Where does one start in the investigation of outcome problems in Anesthesiology? The Institute of Medicine report entitled "To Err is Human" strongly recommends the development of both mandatory and voluntary error reporting systems.5 Mandatory reporting would focus on the identification of serious adverse events, including death and serious injuries, attributable to error. A voluntary reporting system of errors that result in minimal or no patient harm is also recommended. It seems obvious that some type of error reporting system will be developed for all specialties of medicine in the near future. I would like to see the Anesthesia Patient Safety Foundation lead in the development of such an error reporting system for our specialty rather than waiting for the federal government to mandate the system.

Once an outcome research plan is identified, the next step is the development of data collection techniques. At the present time, data collection for clinical research is often handwritten and then keyed into a computer, leading to great potential for data errors. Manual review of the data entry is required to determine that valid and complete data has been entered on the forms. Scanable coding forms can eliminate keying errors, but are still labor intensive, requiring a person to both fill out the forms and scan the data into the computer. Computer-aided input at the site eliminates errors in data entry, but still requires complex procedures to check data against previously entered data and to ensure that all the necessary data is entered.

The new paradigm in data collection is web-based data collection.6 As soon as a subject enters the study, a message is electronically forwarded to a data-coordinating center. Case report forms are than transmitted via the web to the study site. Once the form is filled out, it can be returned to the data-coordinating center, thus eliminating the need for storage of forms at the study site. The only hardware requirement at the research site is a standard computer and an appropriate internet browser. Web-based data collection significantly reduces the administrative effort at the local site. Site training for study participation can be done online and there can be automatic documentation by the data-coordinating center that successful training has been completed. This simplified research process should allow private practice physicians to participate in data collection because there will be minimal increased management burdens and space requirements for the conduct of research.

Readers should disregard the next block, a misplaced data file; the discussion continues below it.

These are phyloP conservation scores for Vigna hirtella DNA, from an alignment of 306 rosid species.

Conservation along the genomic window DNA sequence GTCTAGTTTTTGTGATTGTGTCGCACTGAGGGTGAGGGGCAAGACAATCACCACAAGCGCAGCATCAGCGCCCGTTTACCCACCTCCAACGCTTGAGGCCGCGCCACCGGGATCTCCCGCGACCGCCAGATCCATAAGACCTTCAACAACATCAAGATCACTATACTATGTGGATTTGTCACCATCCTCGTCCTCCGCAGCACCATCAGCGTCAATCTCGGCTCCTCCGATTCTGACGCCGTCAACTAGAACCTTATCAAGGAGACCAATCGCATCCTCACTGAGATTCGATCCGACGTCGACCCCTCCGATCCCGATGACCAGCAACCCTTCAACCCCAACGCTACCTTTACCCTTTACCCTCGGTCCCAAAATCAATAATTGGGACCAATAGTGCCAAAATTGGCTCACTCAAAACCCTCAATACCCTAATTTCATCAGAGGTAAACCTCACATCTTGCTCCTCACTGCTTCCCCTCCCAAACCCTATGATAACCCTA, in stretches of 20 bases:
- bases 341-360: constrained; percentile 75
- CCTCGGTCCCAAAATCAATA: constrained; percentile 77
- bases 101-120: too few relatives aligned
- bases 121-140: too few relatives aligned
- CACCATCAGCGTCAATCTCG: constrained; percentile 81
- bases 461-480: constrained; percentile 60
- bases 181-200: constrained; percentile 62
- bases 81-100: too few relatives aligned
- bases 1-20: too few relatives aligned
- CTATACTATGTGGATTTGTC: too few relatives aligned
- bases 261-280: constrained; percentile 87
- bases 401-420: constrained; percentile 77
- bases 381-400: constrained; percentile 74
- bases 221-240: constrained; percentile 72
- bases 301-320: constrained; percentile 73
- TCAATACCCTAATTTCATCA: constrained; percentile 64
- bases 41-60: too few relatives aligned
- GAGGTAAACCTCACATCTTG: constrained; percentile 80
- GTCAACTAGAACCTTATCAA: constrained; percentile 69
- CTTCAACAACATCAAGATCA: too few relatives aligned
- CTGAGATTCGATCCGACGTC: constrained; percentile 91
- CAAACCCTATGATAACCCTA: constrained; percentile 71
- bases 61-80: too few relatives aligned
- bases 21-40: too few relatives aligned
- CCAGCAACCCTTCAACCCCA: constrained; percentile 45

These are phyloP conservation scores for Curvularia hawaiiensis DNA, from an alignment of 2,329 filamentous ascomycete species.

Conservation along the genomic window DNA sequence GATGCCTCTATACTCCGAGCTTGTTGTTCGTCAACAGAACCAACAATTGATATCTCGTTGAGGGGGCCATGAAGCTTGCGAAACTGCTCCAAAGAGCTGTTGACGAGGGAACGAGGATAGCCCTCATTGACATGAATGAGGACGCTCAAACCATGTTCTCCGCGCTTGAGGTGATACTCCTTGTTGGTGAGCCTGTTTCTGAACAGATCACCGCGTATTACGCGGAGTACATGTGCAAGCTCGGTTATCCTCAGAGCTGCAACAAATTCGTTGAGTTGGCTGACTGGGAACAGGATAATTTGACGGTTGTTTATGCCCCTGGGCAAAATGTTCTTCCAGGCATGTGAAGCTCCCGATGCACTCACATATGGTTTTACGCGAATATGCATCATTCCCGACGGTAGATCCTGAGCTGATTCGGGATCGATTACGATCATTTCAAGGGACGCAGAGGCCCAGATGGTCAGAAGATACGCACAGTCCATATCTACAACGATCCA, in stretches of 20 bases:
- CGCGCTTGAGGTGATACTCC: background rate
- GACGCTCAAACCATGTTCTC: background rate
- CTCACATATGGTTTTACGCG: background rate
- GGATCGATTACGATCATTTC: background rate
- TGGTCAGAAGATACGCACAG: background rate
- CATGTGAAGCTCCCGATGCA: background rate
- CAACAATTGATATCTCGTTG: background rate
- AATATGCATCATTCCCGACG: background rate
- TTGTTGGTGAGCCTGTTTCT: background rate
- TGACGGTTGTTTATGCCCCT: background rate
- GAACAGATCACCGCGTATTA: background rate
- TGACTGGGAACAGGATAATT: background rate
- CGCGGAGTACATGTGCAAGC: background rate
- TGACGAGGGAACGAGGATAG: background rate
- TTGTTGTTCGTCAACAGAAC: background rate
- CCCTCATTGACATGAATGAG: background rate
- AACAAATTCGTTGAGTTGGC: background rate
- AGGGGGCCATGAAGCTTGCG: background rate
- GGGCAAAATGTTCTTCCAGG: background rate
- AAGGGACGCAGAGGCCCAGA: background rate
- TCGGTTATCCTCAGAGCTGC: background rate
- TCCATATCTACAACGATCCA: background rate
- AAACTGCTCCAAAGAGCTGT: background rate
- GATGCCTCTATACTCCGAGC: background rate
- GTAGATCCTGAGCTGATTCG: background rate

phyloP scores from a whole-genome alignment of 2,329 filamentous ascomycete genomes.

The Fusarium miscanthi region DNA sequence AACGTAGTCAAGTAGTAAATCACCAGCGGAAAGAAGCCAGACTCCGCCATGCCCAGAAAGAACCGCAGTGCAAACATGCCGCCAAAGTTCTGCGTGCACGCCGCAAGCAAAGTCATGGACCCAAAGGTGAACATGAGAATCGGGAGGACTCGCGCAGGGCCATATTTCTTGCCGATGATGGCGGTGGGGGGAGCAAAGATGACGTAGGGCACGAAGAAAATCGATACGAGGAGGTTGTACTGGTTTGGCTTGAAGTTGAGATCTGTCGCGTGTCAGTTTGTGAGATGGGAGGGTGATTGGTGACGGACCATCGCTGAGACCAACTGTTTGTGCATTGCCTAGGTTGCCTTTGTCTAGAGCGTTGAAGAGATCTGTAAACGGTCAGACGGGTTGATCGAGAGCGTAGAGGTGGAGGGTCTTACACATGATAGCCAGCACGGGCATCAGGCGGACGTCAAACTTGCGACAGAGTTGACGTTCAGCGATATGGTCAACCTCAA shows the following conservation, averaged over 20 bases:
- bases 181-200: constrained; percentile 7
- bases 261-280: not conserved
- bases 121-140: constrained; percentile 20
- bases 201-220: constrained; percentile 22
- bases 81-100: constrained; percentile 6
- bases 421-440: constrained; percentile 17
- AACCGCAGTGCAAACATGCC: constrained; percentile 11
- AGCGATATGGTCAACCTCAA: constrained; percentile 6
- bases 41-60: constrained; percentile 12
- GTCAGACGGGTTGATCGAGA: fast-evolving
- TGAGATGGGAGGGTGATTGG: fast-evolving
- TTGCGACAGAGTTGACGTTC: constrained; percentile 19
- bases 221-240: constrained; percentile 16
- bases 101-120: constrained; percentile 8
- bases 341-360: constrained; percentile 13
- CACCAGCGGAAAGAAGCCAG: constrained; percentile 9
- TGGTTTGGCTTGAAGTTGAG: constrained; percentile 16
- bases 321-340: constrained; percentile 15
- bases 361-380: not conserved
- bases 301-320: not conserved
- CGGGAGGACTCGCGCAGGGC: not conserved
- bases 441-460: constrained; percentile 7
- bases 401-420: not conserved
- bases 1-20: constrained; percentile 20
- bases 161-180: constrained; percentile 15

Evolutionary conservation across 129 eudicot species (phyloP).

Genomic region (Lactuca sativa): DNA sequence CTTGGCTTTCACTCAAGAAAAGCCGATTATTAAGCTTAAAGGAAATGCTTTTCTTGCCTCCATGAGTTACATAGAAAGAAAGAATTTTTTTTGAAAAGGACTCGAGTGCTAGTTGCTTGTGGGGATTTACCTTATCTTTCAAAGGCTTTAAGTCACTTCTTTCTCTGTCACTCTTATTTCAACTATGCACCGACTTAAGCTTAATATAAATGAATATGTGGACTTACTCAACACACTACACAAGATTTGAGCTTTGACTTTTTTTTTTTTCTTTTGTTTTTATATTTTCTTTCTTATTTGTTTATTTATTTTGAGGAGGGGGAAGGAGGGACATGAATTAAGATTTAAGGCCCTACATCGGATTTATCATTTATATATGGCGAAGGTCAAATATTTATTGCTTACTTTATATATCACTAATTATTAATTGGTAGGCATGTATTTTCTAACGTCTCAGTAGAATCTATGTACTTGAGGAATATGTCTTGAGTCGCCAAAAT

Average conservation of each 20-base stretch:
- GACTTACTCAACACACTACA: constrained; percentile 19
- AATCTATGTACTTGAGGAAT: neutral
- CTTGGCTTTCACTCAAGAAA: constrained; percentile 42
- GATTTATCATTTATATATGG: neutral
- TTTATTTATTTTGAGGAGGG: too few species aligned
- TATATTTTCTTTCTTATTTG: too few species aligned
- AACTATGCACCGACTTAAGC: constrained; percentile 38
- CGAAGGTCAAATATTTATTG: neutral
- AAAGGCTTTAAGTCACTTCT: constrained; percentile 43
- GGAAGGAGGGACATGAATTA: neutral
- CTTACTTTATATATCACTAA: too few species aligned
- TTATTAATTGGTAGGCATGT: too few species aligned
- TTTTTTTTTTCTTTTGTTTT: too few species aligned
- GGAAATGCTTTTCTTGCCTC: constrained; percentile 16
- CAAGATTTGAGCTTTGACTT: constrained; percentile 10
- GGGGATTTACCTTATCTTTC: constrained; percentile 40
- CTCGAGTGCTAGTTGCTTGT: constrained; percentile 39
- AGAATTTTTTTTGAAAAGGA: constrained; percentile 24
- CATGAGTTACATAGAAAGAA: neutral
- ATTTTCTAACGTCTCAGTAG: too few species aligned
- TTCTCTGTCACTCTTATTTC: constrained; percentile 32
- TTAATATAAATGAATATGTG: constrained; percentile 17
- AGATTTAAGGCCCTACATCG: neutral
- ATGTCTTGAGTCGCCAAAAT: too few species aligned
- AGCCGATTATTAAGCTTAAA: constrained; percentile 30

If any national outcome reporting system is to be successful, confidentiality of data must be guaranteed. Web-based research simplifies and improves security issues. All access to the study is through a central web that can encrypt all transmissions and restrict individual access to data. Unlike fax, phone, or moving paper documents, electronic documents and data cannot be accessed in transit when encrypted with standard RSA 128-bit encryption methods.7 The individual investigator has no study data or software, so physical security of the site computer is not necessary.

In response to growing national concern about the quality of medical care and patient safety issues, the need for outcome research is obvious. The web provides a natural environment for the conduct of clinical research, leading to enhanced efficiency, accuracy, subject safety, and investigator confidentiality.

References:

1. Portney LG, Watkins MP. Foundations of Clinical Research, Applications to Practice. Norwalk, Connecticut: Appleton & Lange; 1993.
2. Department of Practice Parameters. Outcomes Research Resource Guide. USA: American Medical Association; 1996.
3. Hulley SB, Cummings SR. Designing Clinical Research. Baltimore, MD: Williams & Wilkins; 1988.
4. Kane RL. Understanding Health Care Outcomes Research. Gaithersburg, MD: Aspen Publication; 1997.
5. Committee on Quality of Health Care in America, Institute of Medicine. To Err is Human. Washington, D.C.: National Academy Press; 2000.
6. Marks RG, Conlon M, Ruberg SJ. Paradigm shifts in clinical trials enabled by information technology. Statistics in Medicine (in press), 2000.
7. RSA Inc. Security Protocols Overview. ftp://ftp.rsa.com/pub/pdfs/protocols.pdf.